The West End is a densely populated portion of the downtown peninsula, located between English Bay, Stanley Park, Georgia Street (and the Coal Harbour neighbourhood), and Burrard Street (and the downtown core).
From Statistics Canada, 2011 Census, custom order for City of Vancouver Local Areas (comparative data for Census Metro Area in parentheses).
population: 44,540 under 18: 4% (19%) aged 65+: 12% (13%)
married/common-law: 37% (48%) living alone: 39% (11%)
have kids at home: 8% (40%) lone parents: 925 widows: 1,065
ESL: 38% (44%) mother tongues: Spanish 3%, French 3%, Japanese 3%, Korean 3%, Persian 3%
The West End is one of the most densely populated neighbourhoods in North America, comparable to Manhattan. All but 200 of the area’s 29,000 dwellings are in apartment buildings, 77 percent of which have five or more floors. Close to four out of five residents are renters.
Sixty percent of residents are single, but only 39 percent live alone – perhaps because rising rents in this once modest income neighbourhood are forcing people to share housing costs.
Although the West End has a slightly below average number of seniors, it has the second highest concentration of seniors living alone, at 7 percent. It also has the lowest concentration of children and youth in the city: 4 percent, compared to the city’s average of 14 percent (and the region’s 19 percent).
The West End is home to a very substantial gay population and to many language groups found more commonly here than anywhere else in the city.
Whoi Whoi, Chaythoos, Kanaka Ranch. Before there was a Stanley Park, there were villages on the peninsula. Stanley Park was by no means the pristine wilderness that we often imagine when it was designated as a park in 1888. In Stanley Park’s Secret, historian Jean Barman tells the story of the Indigenous inhabitants: “Aboriginal people made use of the tongue of land we call Stanley Park for thousands of years” – and no doubt roamed over the West End.
A Yorkshire potter named John Morton saw a chunk of Burrard Inlet coal on display in a New Westminster shop window and wondered if near that coal there might be fine clay suitable for pottery. There was clay, but of a quality suitable only for bricks, and so Morton and two associates – his cousin Sam Brighouse and William Hailstone – preempted (November 3) 550 acres, at a price equivalent to $1.01 an acre, with a view to becoming brickmakers.
They spent, some thought, far too much money for the remote “Brickmaker’s Claim,” and one newspaper report derisively described them as “three greenhorn Englishmen.”) The three greenhorns built a cabin near the north foot of today’s Burrard Street and began to raise cows.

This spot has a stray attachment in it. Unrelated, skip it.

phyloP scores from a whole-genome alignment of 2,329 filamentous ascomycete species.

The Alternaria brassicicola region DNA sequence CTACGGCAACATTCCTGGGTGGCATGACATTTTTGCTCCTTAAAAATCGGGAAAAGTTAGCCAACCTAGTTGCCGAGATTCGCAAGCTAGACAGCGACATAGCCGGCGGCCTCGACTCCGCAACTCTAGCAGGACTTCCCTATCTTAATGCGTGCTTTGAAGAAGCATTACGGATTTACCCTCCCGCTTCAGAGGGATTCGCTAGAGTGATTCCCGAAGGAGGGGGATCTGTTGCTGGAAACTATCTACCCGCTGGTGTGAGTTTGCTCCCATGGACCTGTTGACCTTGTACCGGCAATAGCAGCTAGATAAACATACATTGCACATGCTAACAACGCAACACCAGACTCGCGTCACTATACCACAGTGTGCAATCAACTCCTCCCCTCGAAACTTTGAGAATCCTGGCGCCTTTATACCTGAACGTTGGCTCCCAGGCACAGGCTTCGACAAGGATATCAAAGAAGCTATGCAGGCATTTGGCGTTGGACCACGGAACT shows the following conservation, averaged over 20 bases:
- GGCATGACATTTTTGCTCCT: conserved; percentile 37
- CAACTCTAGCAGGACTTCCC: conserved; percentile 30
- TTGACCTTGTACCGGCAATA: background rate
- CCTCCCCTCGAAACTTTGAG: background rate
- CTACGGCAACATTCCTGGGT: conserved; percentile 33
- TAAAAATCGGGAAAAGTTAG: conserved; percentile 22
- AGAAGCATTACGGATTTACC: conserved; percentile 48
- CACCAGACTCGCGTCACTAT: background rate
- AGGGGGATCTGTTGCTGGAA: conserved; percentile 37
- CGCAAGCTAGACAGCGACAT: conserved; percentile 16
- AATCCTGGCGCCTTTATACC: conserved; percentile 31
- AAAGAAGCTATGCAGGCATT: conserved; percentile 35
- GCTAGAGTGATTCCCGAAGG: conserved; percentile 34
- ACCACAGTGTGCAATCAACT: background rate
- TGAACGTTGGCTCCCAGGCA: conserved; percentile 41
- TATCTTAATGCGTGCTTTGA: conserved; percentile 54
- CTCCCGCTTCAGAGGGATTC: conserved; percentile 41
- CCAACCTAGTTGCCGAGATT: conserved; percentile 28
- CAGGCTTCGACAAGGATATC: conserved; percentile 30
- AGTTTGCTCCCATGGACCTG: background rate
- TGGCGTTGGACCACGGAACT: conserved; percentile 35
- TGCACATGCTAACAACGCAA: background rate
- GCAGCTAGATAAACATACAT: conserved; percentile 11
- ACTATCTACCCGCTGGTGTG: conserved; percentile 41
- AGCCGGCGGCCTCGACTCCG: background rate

Brighouse later moved out to what is now Richmond, where his name is remembered in several ways, including by Brighouse United Church. Morton apparently laid the cornerstone of First Baptist Church at Nelson and Burrard, and also left money to build Ruth Morton Baptist Church (named after his wife, it was only recently renamed Mountainview Christian Fellowship).
Probably the name most associated with the history of the West End is Joe Fortes, ‘the King of English Bay.’ Born in the Caribbean in the early 1860s, he arrived in Vancouver in 1885. Over the years he trained thousands of children to swim in English Bay.
Davis describes his popularity, and hints at one reason for it:
Fortes . . . was named Vancouver’s Citizen of the Century by the Vancouver Historical Society during the city’s centennial year in 1986 . . .
His funeral at Holy Rosary Cathedral [in 1922] was the most heavily attended in Vancouver history to that time, with thousands outside the packed church. A small fact about Joe that stays with you: he had, for all his life, one small well-thumbed book by his bed, apparently the only book he ever read: The Imitation of Christ by Thomas à Kempis.
West End Community Plan: The West End Community Plan was adopted by Vancouver City Council November 20, 2013. The exhaustive 124-page plan recognized several key corridors – “generally the newer areas of the community where the majority of new housing and job space has been built over the past 40 years.” The main ones are along Burrard and down Georgia (with a short section on Alberni), and then Lower Robson and Lower Davie.
The plan describes four neighbourhoods: Nelson Heights (moving away from Burrard, to Jervis); Nelson Slopes, leading down to Denman); Beach (between Davie and English Bay); and West of Denman (up against Stanley Park).
The plan says: “Three distinct, primarily low-rise Villages [along Davie, Robson and Denman] help knit the community together and provide opportunities for locals and visitors alike to shop, work and play during the day and at night.” These will be “strengthened” under the plan.